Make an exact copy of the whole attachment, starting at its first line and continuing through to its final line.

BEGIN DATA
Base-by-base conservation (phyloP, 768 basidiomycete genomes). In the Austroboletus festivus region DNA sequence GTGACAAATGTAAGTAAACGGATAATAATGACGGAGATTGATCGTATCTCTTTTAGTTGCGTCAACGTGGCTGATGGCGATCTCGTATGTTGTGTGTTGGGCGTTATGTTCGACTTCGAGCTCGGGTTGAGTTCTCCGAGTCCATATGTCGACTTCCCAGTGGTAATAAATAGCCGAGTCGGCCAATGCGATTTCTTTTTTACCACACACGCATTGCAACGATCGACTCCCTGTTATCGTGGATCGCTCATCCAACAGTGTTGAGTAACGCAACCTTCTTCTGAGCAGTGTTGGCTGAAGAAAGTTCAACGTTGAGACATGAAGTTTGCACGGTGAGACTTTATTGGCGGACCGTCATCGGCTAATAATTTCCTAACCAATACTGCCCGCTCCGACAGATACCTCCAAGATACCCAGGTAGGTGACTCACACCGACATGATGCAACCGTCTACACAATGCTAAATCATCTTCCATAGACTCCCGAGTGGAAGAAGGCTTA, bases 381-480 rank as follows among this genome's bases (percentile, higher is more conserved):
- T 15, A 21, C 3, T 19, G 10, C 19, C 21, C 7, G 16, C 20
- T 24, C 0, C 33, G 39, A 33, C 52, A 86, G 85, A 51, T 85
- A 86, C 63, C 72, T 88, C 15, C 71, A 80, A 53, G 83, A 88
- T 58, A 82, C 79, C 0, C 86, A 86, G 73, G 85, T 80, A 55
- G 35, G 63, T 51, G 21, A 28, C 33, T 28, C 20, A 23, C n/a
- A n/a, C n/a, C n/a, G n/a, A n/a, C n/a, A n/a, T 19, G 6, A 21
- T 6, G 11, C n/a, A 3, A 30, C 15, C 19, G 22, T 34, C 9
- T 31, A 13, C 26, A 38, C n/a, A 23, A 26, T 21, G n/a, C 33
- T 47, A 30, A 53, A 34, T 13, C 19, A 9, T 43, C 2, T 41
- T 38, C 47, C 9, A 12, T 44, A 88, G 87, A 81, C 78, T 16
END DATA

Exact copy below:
Base-by-base conservation (phyloP, 768 basidiomycete genomes). In the Austroboletus festivus region DNA sequence GTGACAAATGTAAGTAAACGGATAATAATGACGGAGATTGATCGTATCTCTTTTAGTTGCGTCAACGTGGCTGATGGCGATCTCGTATGTTGTGTGTTGGGCGTTATGTTCGACTTCGAGCTCGGGTTGAGTTCTCCGAGTCCATATGTCGACTTCCCAGTGGTAATAAATAGCCGAGTCGGCCAATGCGATTTCTTTTTTACCACACACGCATTGCAACGATCGACTCCCTGTTATCGTGGATCGCTCATCCAACAGTGTTGAGTAACGCAACCTTCTTCTGAGCAGTGTTGGCTGAAGAAAGTTCAACGTTGAGACATGAAGTTTGCACGGTGAGACTTTATTGGCGGACCGTCATCGGCTAATAATTTCCTAACCAATACTGCCCGCTCCGACAGATACCTCCAAGATACCCAGGTAGGTGACTCACACCGACATGATGCAACCGTCTACACAATGCTAAATCATCTTCCATAGACTCCCGAGTGGAAGAAGGCTTA, bases 381-480 rank as follows among this genome's bases (percentile, higher is more conserved):
- T 15, A 21, C 3, T 19, G 10, C 19, C 21, C 7, G 16, C 20
- T 24, C 0, C 33, G 39, A 33, C 52, A 86, G 85, A 51, T 85
- A 86, C 63, C 72, T 88, C 15, C 71, A 80, A 53, G 83, A 88
- T 58, A 82, C 79, C 0, C 86, A 86, G 73, G 85, T 80, A 55
- G 35, G 63, T 51, G 21, A 28, C 33, T 28, C 20, A 23, C n/a
- A n/a, C n/a, C n/a, G n/a, A n/a, C n/a, A n/a, T 19, G 6, A 21
- T 6, G 11, C n/a, A 3, A 30, C 15, C 19, G 22, T 34, C 9
- T 31, A 13, C 26, A 38, C n/a, A 23, A 26, T 21, G n/a, C 33
- T 47, A 30, A 53, A 34, T 13, C 19, A 9, T 43, C 2, T 41
- T 38, C 47, C 9, A 12, T 44, A 88, G 87, A 81, C 78, T 16